Finance
Finance that supports growth

Is business expansion being hindered by a lack of funds? It’s time to get acquainted with debtor finance – ‘dynamic’ finance that grows in line with turnover. 

By Glenn Baker.

In a fast-paced business world that’s constantly being disrupted by new technologies and new ways of doing things, it’s easy to forget some of the tried and trusted tools out there which business owners can rely on to solve specific problems.

Debtor finance is one such tool – a funding mechanism that’s based on a business’s balance sheet assets; specifically money owed from the sale of goods or services that can be leveraged off straight away.

If you’re not familiar with debtor financing, or the even more obscure term ‘factoring’, then the Debtor and Invoice Finance Association of Australia and New Zealand, provides a reasonably clear distinction:

“Factoring and discounting, also known as cashflow or debtor finance, are among the most powerful financial tools available to business. Invoice discounting simply involves a business turning its unpaid invoices into cash. The business literally sells its unpaid invoices to the discounter.

Factoring involves the sale of a business’s unpaid invoices as with discounting, but in addition the sales accounting functions may be provided by the factor, who manages the sales ledger and collection of accounts.”

For further clarity, NZBusiness spoke first to Wayne Goss, general manager New Zealand for Scottish Pacific Business Finance, which has been providing debtor finance solutions to New Zealand and Australian businesses for more than 25 years. Goss has seen a lot of developments in this space in his time at Scottish Pacific.

“The largest change has been through the development of cloud-based technology, where Scottish Pacific led the innovation. The use of cloud technology allows customers greater accessibility, insight and control over their facility in real time,” he says.

Lock Finance is another major player in the debtor finance space, and has been providing specific debtor financing products for some 18 years. Craig Brown, general manager lending for Lock Finance, believes the improvement in technology has allowed a much higher level of visibility for clients that use the facilities. “Also, the pricing has become significantly more competitive with the general banking products.”

So who should use factoring or debtor financing? Is it for all businesses?

“Debtor finance is best suited for businesses that sell goods or services to other businesses on standard trade credit terms,” explains Goss.

“There are a multitude of reasons why businesses select debtor finance. However, at Scottish Pacific we’ve found the most common to be businesses experiencing strong growth.

“These businesses find that other forms of finance cannot keep up with their growth and hinder expansion. Debtor finance facilities are dynamic and grow in line with turnover, providing additional funding as the business needs it,” he says.

Other common reasons to choose this form of finance include:

  1. There’s no requirement for real estate security, “allowing those without ‘bricks and mortar’ assets to borrow for the business against their business, keeping personal assets secure for the future”; and
  2. Director preference to outsource the debtor administration, to free up time to focus on strategic decisions and growing the business.

At Lock Finance, Craig Brown agrees that the flexibility of debtor finance suits fast growing businesses. “Importers, wholesalers, manufacturers and B2B service providers suit this type of financing. This is because those businesses generate commercial invoices that we can leverage against at a much higher level than the banks are prepared to.”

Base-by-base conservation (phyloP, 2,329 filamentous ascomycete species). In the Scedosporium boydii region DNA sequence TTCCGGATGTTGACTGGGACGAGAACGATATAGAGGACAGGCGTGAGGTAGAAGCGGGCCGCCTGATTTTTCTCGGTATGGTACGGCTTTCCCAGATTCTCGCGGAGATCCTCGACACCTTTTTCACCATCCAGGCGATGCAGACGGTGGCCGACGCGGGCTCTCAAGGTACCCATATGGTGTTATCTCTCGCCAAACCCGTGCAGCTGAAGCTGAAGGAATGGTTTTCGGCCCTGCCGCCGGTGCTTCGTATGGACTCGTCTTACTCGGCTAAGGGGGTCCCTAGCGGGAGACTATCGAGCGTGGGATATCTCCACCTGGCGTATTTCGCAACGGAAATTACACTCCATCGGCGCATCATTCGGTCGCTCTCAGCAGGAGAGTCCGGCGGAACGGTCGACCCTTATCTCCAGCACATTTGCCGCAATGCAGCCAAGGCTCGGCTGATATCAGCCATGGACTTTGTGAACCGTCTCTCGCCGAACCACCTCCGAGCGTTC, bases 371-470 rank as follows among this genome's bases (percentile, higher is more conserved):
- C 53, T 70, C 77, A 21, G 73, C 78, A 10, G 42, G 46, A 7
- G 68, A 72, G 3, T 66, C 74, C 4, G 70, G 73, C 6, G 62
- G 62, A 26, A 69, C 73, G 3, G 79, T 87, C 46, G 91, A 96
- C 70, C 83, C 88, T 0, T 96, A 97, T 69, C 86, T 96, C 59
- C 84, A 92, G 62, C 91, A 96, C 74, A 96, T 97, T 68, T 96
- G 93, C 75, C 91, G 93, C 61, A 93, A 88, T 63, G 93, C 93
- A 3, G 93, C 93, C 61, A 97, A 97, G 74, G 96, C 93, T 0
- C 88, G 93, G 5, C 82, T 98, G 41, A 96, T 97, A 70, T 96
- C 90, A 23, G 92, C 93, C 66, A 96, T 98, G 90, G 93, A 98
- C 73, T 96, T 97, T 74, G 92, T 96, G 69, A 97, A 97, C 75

He says over the years one of the biggest challenges has been the acceptance of the products in the business finance market. Business owners have been conditioned by the banks to utilise an Overdraft and Term Loan as their primary financing options, he says, when other lending facilities would have been more suited.

“This eased somewhat when one of New Zealand’s largest banks entered the market by offering an invoice lending product.

“One of the biggest reactions a client may have is that ‘we don’t want our customers to know that we have a finance company financing our invoices’,” says Brown. “This is why we specialise in invoice facilities where the customers don’t know we’re involved.”

Goss at Scottish Pacific believes the overall perception of factoring and debtor financing is changing.

“Debtor finance is becoming a more mainstream funding option,” he says.

So what are some of the most common questions he hears from business owners?

“The most common questions regarding new facilities revolve around cost. Debtor finance is typically seen as expensive in comparison to a bank overdraft; however, savvy business owners will weigh up the advantages of a dynamic facility with an optional debtor administration service. The other facilities can be undisclosed to debtors and are costed out at a comparable interest rate to overdraft facilities, with the advantage of a dynamic facility that grows with the business.”

Case studies
To appreciate debtor finance in action, Wayne Goss uses the example of a wholesaler experiencing significant growth; who required a capital injection to ensure the business had sufficient working capital.

“Large orders were being turned down due to cashflow difficulties, with suppliers requiring cash up front to cover large orders,” he says. “A debtor finance facility was established, providing the needed capital boost to sustain growth and allow the wholesaler to take on new business, without the use of real estate security.”

The advantage of the debtor finance facility in this case, says Goss, was that the wholesaler was able to increase their funding limit without needing to add real estate security. “This greater funding allowed the business to continue growing rapidly without needing to turn down orders due to cashflow restraints.”

A useful client study from Lock Finance involves an importer experiencing strong growth thanks to the market they were operating in. The importer had reached its suppliers’ credit limits and required additional cash to fund more sales.

“They had already exhausted the increased equity in their house but still needed more,” says Brown. “Their bankers were also at the limit of their security against their house and wouldn’t place sufficient enough value on the business assets.